• Notes on Open-Ended city adventures: the campaign is mainly about exploring adventuring locations set in the city. But the consequences of the characters actions slowly start to have more retroactive impact. Beside this I try to keep in mind the advices from this short section. 
  • Further Reading: sweet but I admit I din't use this section. 
  • God's chess: interesting, but we don't plan to use this section. 
  • Aristocrats table: I generated some interesting aristocrats. It a great table. 
  • Books table: I used it to generate a few books. 
  • City NPCs table: I like it and I use it often. 
  • Shopkeepers table: I used it a few time, but most of the time I just improvise the shopkeepers. 
  • Contact answers table: we use it.
  • Asking directions table: we use it rarely, the group prefer to explore the map or to use their streetwise skill.
  • Connections between NPCs table: at first I handed up each player a table to note their contact on it. I thought it was neat to let them choose were to place their contacts on the table and to roll their relations. But the players rarely ask their contacts about other contacts so we used a new sheet for nearly every new contact and we ended up with a lot of sheets with only one contact noted on them. So we dropped the contact connection sheet and now we just note contacts on a sheet of paper. But I really liked the idea.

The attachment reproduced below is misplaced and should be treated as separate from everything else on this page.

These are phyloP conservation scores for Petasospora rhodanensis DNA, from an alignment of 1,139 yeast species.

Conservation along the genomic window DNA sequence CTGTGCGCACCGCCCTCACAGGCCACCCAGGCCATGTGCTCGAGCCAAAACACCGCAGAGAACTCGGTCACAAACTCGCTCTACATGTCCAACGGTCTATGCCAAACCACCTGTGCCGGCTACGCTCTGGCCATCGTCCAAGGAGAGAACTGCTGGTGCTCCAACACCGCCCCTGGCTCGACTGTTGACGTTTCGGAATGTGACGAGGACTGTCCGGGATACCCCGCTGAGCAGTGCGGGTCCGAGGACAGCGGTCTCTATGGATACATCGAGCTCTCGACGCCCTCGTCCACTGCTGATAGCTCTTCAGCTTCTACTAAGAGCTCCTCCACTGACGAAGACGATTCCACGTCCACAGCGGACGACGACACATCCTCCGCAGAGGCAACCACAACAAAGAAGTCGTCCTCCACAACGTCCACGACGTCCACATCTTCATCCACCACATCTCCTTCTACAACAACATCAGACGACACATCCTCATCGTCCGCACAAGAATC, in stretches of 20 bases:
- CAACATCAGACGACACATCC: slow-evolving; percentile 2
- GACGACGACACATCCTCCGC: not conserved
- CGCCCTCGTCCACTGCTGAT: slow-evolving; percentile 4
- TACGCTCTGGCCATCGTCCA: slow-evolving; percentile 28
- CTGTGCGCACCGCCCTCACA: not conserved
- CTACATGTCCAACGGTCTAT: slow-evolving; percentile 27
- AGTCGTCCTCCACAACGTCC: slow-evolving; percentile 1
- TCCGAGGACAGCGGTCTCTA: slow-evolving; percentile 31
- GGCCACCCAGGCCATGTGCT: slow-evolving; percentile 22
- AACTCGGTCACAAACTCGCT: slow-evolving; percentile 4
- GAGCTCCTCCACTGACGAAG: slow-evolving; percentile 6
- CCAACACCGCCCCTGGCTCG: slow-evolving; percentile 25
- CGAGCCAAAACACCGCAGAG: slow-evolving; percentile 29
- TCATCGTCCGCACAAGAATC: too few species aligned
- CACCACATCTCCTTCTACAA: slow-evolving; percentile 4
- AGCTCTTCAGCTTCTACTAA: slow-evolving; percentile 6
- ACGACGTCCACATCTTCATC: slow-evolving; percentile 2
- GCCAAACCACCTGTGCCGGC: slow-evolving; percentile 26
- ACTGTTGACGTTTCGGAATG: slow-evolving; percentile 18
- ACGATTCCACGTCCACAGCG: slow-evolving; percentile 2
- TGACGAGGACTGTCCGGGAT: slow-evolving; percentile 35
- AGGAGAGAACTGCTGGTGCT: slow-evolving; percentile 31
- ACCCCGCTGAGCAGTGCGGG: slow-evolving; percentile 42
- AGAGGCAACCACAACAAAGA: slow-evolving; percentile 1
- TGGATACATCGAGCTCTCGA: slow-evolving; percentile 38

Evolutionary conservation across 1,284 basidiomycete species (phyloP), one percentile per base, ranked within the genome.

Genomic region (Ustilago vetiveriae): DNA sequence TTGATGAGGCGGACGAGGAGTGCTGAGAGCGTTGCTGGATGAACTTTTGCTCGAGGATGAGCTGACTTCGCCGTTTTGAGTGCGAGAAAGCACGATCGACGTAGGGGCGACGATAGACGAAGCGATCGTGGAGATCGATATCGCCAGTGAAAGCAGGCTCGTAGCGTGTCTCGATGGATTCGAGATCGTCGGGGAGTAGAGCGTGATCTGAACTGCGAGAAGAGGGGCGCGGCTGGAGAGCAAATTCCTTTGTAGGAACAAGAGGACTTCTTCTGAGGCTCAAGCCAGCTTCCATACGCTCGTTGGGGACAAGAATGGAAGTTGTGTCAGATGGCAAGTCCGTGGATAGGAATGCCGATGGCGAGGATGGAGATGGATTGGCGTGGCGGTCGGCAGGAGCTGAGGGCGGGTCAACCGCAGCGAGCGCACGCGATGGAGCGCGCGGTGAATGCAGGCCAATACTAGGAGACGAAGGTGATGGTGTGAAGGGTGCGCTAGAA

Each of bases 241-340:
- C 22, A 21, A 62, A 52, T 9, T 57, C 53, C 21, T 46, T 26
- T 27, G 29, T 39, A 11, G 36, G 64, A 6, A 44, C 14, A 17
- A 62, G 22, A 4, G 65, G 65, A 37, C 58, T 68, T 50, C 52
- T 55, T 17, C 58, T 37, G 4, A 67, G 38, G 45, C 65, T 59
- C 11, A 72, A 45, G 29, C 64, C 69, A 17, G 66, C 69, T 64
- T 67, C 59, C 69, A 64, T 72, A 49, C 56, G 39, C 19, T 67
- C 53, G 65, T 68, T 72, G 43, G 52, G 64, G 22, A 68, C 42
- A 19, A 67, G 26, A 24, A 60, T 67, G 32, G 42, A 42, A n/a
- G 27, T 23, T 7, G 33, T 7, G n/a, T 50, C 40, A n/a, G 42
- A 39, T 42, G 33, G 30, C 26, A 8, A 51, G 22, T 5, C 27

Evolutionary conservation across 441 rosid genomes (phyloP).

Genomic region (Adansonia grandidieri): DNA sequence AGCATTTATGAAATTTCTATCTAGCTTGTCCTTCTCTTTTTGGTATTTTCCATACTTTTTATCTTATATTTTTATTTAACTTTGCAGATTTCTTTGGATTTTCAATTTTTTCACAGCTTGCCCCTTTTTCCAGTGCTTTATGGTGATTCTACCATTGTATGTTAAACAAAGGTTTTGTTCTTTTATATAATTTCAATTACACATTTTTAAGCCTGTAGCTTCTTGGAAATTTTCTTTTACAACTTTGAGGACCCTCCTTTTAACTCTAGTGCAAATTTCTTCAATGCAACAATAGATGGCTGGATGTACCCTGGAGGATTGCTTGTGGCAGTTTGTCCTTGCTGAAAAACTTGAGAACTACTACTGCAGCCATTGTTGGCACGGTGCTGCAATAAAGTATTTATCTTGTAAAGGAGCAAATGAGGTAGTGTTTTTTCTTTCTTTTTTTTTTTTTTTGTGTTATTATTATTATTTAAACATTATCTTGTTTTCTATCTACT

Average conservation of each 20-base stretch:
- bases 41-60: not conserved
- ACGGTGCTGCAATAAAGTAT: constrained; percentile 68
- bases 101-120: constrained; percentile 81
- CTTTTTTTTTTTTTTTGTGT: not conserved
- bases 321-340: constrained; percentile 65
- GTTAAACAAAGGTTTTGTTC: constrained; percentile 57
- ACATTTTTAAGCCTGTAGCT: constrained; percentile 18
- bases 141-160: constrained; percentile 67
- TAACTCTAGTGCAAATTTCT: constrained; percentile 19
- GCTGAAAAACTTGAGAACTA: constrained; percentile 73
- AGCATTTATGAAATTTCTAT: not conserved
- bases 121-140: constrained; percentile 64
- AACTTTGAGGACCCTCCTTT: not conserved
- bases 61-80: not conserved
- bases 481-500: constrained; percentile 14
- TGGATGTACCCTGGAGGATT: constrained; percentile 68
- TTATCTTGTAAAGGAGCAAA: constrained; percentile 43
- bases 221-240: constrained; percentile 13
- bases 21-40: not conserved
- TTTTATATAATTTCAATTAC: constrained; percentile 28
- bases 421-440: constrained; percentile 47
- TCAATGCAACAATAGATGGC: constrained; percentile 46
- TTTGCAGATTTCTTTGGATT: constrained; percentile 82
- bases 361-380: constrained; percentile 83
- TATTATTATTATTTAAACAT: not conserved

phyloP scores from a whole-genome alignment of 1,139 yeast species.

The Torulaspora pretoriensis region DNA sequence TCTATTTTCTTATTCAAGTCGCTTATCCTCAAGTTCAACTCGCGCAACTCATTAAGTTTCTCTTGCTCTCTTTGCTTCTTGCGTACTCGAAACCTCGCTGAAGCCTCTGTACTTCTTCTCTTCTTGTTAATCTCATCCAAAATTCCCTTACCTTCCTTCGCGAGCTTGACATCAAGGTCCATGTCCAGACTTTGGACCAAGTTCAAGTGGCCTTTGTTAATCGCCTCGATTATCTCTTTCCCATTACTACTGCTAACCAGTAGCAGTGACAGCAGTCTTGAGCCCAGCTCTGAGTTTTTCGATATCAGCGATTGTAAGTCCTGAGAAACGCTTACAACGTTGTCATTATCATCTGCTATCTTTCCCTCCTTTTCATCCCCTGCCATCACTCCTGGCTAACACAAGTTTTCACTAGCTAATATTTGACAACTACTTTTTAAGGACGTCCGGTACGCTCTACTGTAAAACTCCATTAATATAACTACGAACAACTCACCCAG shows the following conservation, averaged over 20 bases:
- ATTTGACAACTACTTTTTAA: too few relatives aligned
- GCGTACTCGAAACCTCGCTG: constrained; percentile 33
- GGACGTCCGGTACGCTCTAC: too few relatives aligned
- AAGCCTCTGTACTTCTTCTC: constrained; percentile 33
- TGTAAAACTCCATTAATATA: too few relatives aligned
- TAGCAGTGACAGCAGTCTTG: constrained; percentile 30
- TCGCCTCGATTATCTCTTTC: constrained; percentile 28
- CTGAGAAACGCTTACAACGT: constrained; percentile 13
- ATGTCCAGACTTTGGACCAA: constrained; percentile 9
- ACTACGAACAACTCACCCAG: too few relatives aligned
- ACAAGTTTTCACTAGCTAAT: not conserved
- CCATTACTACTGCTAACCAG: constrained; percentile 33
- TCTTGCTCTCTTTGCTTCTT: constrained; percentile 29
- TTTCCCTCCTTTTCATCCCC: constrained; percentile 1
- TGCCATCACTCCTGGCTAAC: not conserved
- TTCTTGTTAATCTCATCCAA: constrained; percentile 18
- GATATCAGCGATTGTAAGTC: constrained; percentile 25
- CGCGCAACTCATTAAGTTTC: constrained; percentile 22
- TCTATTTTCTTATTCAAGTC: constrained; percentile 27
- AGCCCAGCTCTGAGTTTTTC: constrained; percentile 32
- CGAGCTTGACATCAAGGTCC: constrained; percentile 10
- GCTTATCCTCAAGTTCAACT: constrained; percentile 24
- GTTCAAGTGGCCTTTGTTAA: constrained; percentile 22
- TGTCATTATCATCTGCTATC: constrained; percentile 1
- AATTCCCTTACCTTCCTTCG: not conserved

• Encounters table: I like it! I dissected and assimilated it into my own encounter tables. 
  • Fortunes table: I used it once for a "fortune trap" written on a adventure location's wall. But the fortune was never activated and we kind of forgot about the table.
  • I search the body table: used it once I think. I should use it more. 
  • Legal situation table: Din't use it, but the table is "active". I am waiting for the group to get in trouble  with the law. I really like the idea. 
  • Magic effect table: nice table, I used it a few time. 
  • Tavern & Games table: we regularly use it. But the group rarely play the games. 
  • Late edition conversion table: I don't use it. 
  • Building table page: we use it every session, very useful. I like the colors comments. At first we rolled on the box table, but the dice always ended up in the middle and too rarely on the edge. Now we use the % table to get more variety in the results.